It me, the offseason.
Just when you thought you could take a break from the Knicks, nope. Here you are. Reading about them, consuming them. You can stop, you know.
No you can’t.
Since you’re already here, let’s talk about my favorite (perhaps soon-to-be former) Knick: Justin Holiday. If you’ve ever read any of my recaps on this website, you probably know that I definitely have a crush on Justin Holiday. He was a phenomenal bench player this season, and was one of the only true bright spots in what was an otherwise bleak season.
Holiday was a combo not readily found at MSG: dependable and durable. His silky jump shot, consistent production and willing defense immediately endeared him to the Knick fanbase. It didn’t take long for him to become an offensive (and defensive) catalyst coming off the bench, and he often ignited the second unit by hitting important three-point shots. Remember when the Knicks won all those games in like November? In a lot of those games, solid bench play helped them get just enough separation to hold on for wins. Holiday’s contributions to those wins is well noted. He did exactly what was asked of him. He was a competent 6th man—something the Knicks haven’t had since that time J.R Smith won 6th Man Of The Year.
He averaged a career-high 7.7 points per game despite his comparatively low usage rate. And by comparatively, I mean that his was 16.9 and Sasha Vujacic’s was 17.3. He grabbed 13.1% of defensive rebounds while on the court, highest among guards and a welcome contribution on a team who was mostly pathetic on the d-boards.
Holiday’s positive effect on the Knicks was hard to ignore. His on/off court net differential was +4.8 this year, which is pretty damn good. How good? The best on the team among Knicks with at least 500 minutes played. Notably, he appeared in all 82 of the Knicks games this season, so we can pretty much rule out durability and health as a knock against him.
Holiday came to New York as part of the Derrick Rose deal and, yeah, he was without a doubt the best part of that trade. Not the three-time all-star and former NBA MVP, no. The un-drafted journeyman bench player. It’s better than nothing, right?
Justin frequently scored in double-digits this year, but rarely did he go o-f-f. His season-high in scoring was 20 points, but that came against the Sixers in game no. 82, and we shall not talk about that ever again.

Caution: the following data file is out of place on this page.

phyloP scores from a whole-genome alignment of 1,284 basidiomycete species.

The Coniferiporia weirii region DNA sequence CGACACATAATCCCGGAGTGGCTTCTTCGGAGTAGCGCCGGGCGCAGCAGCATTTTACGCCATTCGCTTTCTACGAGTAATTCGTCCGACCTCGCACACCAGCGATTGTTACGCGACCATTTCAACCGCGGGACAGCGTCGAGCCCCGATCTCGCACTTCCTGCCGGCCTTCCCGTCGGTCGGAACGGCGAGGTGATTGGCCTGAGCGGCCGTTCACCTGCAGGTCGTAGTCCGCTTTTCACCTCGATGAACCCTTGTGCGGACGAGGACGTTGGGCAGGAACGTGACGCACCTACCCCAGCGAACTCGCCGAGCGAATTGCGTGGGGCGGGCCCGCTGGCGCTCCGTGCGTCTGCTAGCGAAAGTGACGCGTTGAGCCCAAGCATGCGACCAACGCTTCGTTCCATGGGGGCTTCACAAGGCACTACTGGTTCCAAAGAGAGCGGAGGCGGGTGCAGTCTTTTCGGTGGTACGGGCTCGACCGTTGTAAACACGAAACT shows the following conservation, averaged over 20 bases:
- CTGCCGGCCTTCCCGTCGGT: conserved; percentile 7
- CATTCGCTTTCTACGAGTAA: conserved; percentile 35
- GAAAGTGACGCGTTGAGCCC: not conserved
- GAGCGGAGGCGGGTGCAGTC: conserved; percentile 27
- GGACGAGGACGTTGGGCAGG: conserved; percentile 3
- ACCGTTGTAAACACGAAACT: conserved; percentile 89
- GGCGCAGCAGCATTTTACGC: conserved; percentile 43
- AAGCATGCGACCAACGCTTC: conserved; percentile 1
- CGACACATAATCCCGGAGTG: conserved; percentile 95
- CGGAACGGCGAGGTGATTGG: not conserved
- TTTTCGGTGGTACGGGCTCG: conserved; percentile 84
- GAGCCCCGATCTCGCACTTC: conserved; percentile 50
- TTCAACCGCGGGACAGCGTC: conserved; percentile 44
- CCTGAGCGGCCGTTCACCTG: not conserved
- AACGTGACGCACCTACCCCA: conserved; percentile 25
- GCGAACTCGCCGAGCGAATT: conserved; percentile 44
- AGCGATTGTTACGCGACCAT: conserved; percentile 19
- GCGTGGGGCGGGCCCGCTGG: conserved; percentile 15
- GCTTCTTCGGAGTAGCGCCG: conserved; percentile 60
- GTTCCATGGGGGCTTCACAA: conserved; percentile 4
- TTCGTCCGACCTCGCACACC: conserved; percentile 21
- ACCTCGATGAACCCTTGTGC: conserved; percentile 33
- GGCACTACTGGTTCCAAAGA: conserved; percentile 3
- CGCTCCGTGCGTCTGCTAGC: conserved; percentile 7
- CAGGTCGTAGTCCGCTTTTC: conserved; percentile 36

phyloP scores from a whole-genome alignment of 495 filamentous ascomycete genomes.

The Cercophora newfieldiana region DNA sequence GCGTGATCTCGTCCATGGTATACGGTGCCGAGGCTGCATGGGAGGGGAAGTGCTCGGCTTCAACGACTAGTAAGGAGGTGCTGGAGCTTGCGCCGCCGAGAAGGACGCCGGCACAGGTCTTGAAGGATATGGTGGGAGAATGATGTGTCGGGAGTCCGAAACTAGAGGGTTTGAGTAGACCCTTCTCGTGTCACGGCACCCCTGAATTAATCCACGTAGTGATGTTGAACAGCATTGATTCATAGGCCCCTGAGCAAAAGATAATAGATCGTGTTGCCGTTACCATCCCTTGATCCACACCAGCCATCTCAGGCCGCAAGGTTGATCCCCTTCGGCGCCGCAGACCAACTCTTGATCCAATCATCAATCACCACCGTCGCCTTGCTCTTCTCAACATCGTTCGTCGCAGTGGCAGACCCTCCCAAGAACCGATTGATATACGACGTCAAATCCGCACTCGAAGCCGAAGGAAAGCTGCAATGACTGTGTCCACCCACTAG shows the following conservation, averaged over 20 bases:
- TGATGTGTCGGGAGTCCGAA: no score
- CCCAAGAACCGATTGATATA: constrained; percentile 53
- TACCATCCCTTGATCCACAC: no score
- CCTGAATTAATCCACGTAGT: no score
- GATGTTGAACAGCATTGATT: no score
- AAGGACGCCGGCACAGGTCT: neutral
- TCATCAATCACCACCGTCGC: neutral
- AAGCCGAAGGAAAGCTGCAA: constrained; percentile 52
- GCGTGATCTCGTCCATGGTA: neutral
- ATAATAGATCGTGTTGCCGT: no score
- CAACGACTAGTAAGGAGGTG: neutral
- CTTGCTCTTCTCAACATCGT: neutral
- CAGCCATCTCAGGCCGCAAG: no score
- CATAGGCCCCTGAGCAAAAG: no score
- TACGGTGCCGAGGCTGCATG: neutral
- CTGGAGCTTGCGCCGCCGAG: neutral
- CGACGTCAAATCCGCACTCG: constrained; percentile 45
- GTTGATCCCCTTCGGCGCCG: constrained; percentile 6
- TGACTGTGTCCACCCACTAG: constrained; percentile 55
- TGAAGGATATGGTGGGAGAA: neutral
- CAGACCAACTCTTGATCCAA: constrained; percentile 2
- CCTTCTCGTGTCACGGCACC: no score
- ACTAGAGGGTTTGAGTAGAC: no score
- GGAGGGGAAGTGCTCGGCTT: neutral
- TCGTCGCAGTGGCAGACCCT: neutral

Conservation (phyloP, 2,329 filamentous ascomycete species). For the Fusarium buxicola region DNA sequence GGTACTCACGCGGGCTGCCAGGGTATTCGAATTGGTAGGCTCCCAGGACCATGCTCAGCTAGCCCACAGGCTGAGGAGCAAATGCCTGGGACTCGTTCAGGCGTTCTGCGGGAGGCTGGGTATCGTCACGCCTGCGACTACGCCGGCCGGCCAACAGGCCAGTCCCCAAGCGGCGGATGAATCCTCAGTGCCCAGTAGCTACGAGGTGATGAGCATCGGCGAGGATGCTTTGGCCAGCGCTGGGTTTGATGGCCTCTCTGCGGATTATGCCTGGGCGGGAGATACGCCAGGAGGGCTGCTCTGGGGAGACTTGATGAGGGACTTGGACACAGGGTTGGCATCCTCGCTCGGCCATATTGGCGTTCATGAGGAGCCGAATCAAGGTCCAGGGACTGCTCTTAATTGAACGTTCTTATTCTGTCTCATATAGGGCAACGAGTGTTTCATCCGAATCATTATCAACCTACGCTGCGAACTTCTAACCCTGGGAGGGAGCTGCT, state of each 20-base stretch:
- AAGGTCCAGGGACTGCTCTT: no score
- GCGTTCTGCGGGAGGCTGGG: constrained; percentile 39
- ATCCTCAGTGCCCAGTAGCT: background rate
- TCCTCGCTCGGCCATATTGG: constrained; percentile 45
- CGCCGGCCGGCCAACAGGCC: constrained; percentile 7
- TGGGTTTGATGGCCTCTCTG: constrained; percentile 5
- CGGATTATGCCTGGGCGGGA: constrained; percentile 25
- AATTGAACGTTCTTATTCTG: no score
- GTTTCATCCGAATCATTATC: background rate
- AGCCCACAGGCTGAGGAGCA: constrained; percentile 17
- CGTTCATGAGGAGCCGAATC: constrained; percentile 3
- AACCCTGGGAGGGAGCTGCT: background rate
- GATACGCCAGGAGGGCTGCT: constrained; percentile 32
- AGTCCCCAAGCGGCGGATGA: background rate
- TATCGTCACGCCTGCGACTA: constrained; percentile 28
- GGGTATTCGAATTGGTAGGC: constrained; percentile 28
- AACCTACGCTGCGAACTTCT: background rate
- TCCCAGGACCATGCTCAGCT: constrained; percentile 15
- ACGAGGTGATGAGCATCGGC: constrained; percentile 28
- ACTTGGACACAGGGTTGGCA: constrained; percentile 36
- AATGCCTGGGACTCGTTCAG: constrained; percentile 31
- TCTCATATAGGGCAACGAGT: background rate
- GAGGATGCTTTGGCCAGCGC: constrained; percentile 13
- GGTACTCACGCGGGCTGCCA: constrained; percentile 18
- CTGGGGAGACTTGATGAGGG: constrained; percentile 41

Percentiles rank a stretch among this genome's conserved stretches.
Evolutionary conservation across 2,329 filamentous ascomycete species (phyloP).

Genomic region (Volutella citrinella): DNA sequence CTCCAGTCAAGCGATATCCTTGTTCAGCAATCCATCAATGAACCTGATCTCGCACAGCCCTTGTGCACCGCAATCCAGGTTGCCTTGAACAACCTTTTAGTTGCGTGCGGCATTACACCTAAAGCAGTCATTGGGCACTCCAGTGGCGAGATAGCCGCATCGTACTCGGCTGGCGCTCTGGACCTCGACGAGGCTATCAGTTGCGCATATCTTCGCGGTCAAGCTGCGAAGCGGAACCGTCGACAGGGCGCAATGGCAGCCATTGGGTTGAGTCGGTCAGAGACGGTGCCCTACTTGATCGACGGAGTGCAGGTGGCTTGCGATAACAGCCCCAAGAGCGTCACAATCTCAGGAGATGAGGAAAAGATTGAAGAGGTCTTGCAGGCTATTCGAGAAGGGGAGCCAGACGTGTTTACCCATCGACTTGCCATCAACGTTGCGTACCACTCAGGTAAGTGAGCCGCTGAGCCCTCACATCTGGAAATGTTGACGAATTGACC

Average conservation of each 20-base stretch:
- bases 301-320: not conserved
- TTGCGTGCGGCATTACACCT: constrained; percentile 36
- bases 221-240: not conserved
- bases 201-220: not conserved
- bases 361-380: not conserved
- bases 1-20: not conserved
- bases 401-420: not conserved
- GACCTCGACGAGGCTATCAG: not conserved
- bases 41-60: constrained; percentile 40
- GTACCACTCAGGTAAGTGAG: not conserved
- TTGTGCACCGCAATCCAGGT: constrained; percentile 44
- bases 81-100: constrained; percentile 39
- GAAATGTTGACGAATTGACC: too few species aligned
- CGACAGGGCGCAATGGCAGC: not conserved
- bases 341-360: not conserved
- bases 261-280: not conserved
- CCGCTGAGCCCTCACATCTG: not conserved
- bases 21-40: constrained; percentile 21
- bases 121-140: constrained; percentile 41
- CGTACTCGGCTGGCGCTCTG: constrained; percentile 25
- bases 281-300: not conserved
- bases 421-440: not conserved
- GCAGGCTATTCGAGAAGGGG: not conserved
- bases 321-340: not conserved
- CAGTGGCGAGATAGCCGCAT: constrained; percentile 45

I remember the first time I realized that Holiday was going to be a pretty solid acquisition. It was the 11th game of the year, a home game against the Mavericks on November 14th. Justin dropped 16 points on 6-7 from the field which included 2-3 from deep, he went 2-2 from the free throw line, pulled down 4 rebounds, dished 2 assists and also added a steal and a block in 25 minutes. He was plus-30 in that game. Plus-30!!!! The next-best Knick bench player that night was Brandon Jennings who scored 5 points and had one assist.
(LOL at the description of this first video)
Future in New York
I don't know what to think. Justin has me stuck in the middle of a pretty complicated binary. Objectively...free my dude. As a tragically biased Knick fan, give him a lifetime contract.
I mean, look. Having a fire bench only matters if you also have a good starting unit, and the Knicks just don’t have that right now. Probably won’t for a while, either. That has me thinking: could you imagine Holiday coming off the OKC or Milwaukee bench? I mean, he would have at least helped their respective causes.
He’s a free agent, and had the type of season that will surely get him signed elsewhere—hopefully to bolster a contender’s bench.
His numbers don't suggest a phenomenal, All-Star level player, and that’s because he was never asked to be that. He isn’t an NBA starter; he’s a career backup and has become a quality one. That’s why I like him so much; he consistently came off the bench and provided quality minutes.
Whether he remains a Knick or not, Justin performed admirably in 2016-17.